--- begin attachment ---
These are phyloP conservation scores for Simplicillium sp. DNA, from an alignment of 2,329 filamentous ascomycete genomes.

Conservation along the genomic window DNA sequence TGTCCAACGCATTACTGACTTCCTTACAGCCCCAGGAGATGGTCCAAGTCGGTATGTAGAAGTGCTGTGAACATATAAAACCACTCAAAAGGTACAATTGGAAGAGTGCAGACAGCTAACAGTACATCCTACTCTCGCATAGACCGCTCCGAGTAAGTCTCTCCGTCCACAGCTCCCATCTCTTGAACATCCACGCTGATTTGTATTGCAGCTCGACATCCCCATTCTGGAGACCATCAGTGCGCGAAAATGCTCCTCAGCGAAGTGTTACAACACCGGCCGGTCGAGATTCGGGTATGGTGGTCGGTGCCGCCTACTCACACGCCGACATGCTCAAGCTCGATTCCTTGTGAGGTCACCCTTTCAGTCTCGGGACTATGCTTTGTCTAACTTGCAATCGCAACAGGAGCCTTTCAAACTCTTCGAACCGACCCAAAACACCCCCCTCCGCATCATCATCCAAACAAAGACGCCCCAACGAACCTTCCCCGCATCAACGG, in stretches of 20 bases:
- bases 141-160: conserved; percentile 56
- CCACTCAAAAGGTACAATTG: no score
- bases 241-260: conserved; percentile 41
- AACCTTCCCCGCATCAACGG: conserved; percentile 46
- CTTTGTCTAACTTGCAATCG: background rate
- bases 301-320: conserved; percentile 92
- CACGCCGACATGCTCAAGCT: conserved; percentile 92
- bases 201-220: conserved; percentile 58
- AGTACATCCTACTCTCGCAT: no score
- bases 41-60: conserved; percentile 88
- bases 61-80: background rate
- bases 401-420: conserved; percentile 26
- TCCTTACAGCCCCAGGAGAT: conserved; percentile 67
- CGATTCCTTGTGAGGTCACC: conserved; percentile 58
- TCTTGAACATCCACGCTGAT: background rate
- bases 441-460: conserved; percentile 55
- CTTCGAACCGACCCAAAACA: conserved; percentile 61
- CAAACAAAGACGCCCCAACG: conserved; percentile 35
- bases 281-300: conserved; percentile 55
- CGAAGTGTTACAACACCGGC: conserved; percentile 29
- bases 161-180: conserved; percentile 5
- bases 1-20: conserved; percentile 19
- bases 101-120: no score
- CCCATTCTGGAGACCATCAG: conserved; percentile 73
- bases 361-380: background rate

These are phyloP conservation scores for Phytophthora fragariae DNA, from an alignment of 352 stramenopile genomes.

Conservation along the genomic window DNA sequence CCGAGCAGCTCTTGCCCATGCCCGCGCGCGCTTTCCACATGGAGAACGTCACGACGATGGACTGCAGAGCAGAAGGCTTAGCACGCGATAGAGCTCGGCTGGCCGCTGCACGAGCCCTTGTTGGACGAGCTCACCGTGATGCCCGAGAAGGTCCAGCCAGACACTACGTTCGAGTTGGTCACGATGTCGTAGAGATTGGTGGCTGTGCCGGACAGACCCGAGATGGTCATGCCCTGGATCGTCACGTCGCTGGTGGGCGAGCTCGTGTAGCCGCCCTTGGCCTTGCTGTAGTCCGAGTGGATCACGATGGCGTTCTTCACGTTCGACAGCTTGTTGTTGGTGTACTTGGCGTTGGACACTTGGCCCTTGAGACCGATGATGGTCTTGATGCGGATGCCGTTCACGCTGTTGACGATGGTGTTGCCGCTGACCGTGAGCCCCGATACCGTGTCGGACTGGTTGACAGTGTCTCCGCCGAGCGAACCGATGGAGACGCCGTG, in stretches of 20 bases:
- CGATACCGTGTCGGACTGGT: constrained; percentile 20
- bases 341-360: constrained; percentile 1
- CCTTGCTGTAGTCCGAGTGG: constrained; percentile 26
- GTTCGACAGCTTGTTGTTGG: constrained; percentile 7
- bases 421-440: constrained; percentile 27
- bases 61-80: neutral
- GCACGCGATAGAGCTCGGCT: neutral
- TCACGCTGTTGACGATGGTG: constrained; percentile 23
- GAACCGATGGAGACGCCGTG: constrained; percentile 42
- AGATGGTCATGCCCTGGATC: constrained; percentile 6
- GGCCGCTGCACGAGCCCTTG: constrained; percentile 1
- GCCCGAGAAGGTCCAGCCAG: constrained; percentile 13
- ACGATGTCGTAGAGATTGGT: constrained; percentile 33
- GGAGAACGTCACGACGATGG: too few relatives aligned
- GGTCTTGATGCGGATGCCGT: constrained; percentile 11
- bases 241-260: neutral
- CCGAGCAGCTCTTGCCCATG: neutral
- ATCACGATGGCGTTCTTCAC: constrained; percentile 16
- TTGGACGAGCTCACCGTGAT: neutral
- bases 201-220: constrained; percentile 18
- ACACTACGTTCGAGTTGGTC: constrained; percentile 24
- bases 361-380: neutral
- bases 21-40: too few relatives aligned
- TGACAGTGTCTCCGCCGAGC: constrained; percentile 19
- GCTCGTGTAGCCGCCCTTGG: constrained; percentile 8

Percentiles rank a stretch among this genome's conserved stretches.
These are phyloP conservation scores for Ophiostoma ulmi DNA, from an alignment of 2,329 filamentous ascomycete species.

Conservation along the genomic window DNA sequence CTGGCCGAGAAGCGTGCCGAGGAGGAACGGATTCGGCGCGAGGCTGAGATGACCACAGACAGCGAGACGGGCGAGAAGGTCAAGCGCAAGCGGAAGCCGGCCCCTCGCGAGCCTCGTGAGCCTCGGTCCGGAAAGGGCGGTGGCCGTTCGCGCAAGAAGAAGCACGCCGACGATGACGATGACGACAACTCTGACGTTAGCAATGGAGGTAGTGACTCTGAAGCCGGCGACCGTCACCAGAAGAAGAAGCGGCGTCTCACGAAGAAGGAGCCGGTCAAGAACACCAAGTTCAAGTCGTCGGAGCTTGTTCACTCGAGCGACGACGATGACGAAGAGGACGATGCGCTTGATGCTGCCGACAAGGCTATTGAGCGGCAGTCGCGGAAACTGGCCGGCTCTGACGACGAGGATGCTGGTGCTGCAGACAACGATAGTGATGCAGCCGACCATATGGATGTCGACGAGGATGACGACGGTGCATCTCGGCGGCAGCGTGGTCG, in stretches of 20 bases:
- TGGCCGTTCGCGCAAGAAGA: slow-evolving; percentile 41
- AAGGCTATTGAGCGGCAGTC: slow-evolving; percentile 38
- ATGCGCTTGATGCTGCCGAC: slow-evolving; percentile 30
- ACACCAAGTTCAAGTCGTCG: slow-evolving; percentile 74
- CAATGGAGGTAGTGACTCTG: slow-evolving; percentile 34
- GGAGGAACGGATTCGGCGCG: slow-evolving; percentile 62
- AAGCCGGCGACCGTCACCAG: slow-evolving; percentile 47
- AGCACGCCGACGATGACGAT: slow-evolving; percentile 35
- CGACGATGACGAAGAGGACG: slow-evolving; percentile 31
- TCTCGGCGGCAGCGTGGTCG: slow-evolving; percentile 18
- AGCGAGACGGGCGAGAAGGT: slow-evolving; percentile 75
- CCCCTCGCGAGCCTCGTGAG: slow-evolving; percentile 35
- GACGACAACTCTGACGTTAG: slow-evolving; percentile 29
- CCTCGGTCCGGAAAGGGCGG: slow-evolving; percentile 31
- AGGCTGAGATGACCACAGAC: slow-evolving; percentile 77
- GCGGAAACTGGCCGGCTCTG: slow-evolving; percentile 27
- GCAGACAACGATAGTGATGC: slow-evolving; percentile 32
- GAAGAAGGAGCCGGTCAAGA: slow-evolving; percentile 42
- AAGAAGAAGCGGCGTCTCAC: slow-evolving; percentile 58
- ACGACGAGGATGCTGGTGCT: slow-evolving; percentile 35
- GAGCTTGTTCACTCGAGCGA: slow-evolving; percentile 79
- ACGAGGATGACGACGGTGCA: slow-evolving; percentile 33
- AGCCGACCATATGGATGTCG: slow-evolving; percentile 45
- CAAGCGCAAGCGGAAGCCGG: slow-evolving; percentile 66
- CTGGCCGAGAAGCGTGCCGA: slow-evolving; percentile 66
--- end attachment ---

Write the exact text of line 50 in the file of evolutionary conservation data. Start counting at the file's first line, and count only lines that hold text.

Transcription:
- ACACTACGTTCGAGTTGGTC: constrained; percentile 24